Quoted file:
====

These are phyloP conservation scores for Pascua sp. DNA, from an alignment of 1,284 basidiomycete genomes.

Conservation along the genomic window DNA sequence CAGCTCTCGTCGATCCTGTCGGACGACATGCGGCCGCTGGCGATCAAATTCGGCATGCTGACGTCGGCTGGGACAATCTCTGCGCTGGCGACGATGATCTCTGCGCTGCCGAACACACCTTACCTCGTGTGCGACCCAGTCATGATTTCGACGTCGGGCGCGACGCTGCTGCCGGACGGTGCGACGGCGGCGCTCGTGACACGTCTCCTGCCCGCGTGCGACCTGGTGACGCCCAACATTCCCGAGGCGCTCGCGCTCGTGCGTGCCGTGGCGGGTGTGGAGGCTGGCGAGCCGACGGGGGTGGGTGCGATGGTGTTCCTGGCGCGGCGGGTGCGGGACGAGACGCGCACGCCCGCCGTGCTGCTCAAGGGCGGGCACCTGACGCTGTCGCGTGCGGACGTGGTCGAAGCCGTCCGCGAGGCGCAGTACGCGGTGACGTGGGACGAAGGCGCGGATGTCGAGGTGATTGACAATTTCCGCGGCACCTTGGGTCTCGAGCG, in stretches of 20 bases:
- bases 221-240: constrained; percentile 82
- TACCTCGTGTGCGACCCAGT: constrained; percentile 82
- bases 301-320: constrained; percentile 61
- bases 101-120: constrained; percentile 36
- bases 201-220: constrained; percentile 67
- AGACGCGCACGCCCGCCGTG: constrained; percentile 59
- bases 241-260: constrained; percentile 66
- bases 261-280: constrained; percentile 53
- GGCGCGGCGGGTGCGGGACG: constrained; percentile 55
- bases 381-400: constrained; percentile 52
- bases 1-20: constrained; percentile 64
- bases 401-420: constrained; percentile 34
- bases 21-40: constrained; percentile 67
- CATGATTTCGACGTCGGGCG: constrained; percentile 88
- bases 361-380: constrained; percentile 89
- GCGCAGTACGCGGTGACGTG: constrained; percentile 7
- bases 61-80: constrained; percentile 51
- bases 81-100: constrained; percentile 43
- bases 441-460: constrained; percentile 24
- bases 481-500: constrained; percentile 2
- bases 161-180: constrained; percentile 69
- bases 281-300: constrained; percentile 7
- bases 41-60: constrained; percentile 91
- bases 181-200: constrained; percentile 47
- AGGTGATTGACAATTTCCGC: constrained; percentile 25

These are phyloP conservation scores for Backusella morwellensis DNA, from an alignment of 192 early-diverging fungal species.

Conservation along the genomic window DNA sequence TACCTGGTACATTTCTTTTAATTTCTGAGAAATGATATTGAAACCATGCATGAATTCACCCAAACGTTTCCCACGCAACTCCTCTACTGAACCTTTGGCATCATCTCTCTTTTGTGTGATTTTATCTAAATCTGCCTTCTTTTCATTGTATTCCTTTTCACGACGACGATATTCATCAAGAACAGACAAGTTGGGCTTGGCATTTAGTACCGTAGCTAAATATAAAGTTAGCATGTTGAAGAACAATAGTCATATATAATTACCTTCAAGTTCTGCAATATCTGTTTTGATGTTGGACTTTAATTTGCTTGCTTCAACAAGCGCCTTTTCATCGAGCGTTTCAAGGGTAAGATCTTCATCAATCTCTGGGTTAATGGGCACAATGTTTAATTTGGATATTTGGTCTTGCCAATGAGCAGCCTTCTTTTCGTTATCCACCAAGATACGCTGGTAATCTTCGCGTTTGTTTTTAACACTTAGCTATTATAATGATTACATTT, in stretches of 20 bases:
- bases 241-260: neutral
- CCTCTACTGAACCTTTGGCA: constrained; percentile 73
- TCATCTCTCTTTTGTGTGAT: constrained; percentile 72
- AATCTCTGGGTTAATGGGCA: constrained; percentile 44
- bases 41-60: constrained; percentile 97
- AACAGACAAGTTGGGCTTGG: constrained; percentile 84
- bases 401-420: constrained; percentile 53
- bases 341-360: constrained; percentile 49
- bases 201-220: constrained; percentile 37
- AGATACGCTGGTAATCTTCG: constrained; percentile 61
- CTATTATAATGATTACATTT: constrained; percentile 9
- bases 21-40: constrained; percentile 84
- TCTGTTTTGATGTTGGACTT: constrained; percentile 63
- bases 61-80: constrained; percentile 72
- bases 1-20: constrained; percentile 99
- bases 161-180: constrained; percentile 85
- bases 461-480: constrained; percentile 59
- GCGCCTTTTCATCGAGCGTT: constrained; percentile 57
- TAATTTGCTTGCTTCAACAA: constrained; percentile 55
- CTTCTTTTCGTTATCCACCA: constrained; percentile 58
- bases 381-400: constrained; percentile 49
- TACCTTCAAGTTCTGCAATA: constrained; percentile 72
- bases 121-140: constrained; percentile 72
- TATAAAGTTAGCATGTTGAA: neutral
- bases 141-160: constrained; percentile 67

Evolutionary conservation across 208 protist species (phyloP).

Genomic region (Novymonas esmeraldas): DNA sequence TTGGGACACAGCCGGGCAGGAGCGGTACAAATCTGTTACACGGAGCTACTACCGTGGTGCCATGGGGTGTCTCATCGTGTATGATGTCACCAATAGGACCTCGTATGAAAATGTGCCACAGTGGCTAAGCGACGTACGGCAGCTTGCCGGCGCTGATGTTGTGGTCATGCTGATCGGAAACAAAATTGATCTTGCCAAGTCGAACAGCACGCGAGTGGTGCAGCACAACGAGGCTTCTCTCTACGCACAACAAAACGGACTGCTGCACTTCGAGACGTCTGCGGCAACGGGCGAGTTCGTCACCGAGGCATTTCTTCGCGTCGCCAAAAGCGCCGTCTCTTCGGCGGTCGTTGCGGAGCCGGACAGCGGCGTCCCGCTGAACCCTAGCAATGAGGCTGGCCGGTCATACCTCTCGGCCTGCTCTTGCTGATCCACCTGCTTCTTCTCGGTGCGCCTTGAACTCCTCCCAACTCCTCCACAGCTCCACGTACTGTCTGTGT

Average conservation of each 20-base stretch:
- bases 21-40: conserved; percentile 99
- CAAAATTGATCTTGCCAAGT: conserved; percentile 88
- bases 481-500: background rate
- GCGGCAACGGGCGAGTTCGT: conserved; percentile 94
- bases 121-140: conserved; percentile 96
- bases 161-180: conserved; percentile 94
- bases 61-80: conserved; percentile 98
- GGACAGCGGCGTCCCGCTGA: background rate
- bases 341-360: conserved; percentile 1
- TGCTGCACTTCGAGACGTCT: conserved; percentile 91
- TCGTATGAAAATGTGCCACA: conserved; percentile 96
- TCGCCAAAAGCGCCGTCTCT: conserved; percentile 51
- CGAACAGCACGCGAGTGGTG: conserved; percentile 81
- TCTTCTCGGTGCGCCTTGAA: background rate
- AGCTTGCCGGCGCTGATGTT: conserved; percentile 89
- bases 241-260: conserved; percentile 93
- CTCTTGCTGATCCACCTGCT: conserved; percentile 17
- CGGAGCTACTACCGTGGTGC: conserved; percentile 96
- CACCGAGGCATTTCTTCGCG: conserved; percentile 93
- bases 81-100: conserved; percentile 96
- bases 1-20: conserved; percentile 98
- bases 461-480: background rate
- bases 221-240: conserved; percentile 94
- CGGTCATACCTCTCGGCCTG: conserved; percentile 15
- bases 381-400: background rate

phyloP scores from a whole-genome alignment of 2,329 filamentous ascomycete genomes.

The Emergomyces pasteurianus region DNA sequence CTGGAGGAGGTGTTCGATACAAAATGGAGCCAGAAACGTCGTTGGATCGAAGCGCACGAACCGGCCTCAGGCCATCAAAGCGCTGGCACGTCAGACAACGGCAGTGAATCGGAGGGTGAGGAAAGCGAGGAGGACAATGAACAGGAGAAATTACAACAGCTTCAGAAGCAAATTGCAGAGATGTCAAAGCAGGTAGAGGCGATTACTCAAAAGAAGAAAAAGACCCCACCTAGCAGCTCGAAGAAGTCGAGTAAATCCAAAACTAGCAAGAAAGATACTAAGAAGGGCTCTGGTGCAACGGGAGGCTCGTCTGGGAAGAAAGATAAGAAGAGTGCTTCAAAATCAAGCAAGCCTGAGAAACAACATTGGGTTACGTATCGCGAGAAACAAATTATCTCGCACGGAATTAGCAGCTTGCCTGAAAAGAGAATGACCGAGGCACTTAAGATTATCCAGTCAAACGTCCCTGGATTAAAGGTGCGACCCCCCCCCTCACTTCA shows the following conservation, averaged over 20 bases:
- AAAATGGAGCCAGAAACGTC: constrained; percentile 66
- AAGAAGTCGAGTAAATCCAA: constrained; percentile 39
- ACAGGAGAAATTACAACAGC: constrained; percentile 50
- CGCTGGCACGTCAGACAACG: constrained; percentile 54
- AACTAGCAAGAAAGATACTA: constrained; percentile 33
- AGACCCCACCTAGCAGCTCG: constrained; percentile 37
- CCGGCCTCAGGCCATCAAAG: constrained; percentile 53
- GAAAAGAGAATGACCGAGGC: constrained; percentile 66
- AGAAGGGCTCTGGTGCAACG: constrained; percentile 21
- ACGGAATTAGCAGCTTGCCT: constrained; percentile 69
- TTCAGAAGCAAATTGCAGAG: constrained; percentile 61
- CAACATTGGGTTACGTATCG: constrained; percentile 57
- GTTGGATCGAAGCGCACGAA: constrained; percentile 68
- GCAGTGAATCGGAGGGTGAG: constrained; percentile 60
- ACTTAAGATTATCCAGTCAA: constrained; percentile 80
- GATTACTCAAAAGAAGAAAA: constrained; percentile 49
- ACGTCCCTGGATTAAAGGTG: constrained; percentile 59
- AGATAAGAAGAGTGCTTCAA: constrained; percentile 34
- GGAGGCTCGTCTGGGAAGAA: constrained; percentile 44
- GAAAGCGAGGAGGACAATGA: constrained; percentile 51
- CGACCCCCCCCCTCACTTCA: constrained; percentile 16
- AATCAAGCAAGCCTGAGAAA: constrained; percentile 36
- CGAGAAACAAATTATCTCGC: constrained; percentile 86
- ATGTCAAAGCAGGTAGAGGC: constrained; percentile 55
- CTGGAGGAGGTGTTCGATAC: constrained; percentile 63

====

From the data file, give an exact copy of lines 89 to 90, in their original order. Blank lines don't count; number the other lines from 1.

- AACTAGCAAGAAAGATACTA: constrained; percentile 33
- AGACCCCACCTAGCAGCTCG: constrained; percentile 37